One of the biggest drivers for most businesses is cost reduction. Increasingly, companies are outsourcing their support functions, call centres and back office functionalities to organisations abroad on the basis that it will drive considerable cost savings to their organisation.
This cost based approach could negatively impact your staff and customer relationships, your business operations and result in increased costs to your business. So why, then, do we think organisations who are adopting the “cheaper abroad” approach are at risk of making a big mistake?
1. Wrongly focusing on price Instead of skills & efficiencies
We have said this before in some of our other articles on contract and supply management – you get what you pay for. Yes, labour may be more expensive locally. But while labour may be cheaper in a foreign country, what are the other costs that also need to be factored into this equation?
Language and cultural barriers can often create significant customer dissatisfaction issues with a flow-on impact on reputation. Failure to perform the required tasks due to lack of skill or the creation of inadvertent inefficiencies (see below) may result in losses to your business.
2. Failing to see what’s under your nose
When companies outsource abroad, they often do so to reduce employment costs locally. The initial costs of this decision could be significant if redundancy payments are required, if there are industrial relations disputes or any unfair dismissal claims. But what’s forgotten is the cost to the organisation that arises from a huge loss of corporate knowledge that goes with retrenchment of entire teams across a business.
Organisations and their people have a lot of knowledge and that knowledge often comes from years of experience and history. When entire teams are retrenched to achieve an operational costs objective, much of that organisational knowledge is lost at a great detriment to the organisation.
So while a company may save money on wage costs, they may have neglected to consider the impact a loss of operational knowledge will have on their business and how this will affect day-to-day or business as usual activities. It can take organisations years to recover from poor outsourcing decisions.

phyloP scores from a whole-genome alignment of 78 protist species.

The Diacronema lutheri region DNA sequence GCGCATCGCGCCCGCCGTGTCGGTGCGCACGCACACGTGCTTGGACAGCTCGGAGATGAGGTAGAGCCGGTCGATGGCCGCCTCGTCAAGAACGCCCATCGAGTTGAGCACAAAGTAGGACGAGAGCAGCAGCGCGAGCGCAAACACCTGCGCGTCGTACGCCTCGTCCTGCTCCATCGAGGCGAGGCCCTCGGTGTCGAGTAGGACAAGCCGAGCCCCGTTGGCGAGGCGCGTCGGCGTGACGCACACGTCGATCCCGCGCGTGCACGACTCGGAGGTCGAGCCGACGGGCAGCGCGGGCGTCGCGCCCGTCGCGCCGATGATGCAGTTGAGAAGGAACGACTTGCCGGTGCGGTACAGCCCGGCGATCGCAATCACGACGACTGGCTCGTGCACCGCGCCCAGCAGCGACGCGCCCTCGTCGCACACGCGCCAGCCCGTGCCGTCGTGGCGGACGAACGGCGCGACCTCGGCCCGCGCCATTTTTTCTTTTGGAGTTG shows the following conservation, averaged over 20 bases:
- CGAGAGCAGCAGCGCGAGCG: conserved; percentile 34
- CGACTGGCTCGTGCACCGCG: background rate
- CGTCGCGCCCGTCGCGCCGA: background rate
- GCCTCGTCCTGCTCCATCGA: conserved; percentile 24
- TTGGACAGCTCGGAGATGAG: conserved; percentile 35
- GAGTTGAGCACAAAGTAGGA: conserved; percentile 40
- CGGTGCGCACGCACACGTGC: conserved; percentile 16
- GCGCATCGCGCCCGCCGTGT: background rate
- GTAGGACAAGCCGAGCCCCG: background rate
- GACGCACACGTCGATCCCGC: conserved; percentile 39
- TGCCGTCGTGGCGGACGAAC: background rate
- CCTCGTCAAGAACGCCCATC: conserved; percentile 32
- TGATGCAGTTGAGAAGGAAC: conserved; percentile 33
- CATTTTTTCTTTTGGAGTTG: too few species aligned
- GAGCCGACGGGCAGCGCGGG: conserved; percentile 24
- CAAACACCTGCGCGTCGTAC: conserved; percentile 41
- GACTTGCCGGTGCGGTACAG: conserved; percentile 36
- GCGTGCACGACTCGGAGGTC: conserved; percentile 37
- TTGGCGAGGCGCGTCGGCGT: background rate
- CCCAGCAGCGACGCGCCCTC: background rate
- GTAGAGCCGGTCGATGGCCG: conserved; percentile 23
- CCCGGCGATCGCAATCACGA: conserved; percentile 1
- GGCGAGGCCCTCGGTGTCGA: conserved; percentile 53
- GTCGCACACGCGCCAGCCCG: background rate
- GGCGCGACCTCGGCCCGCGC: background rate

3. Forgetting that the true measure is “Business Efficiency”
It’s important that organisations consider whether their outsourcing arrangements will impact on organisational efficiencies. If outsourcing creates multiple touchpoints across a business, then that adds to the inefficiency of the business and can create organisational complexity. These inefficiencies can damage an organisation’s brand and can create issues for an organisation’s core business.
Frustrated internal staff and dissatisfied customers can be the cost of bad outsourcing decisions. So while the price of the services abroad may be significantly cheaper, the true cost must reflect the costs of any inefficiencies created by the outsourcing arrangement.
4. Failing to comprehend the true impact of failed deliverables
No outsourcing model is ever fail safe. But often organisations neglect to consider how they will enforce contractual terms they’ve agreed on as part of the outsourcing arrangements.
How, for example, will service deliverables and key service levels really be managed if those deliverables and service levels are not met? What is the direct impact to an organisation’s business?
It’s quite often the case that the local business is left faltering while the issues with the external service provider are resolved. This may directly impact the operation of the business and also lead to both staff and customer dissatisfaction. The result can be disengagement between the lines of business (departments) within an organisation.
It can also create a raft of legal issues relating to the enforcement of contracts in those jurisdictions, particularly in relation to conflict of laws.
Sometimes the hardest part for organisations is conceding that they’ve made a mistake with their outsourcing approach. But it’s never too late and services can always be transitioned back. The sooner an organisation concedes that the arrangement isn’t working, the easier it is for everyone to work together towards re-instating an internal structure.
© Copyright 2016, Elisian Pty Ltd.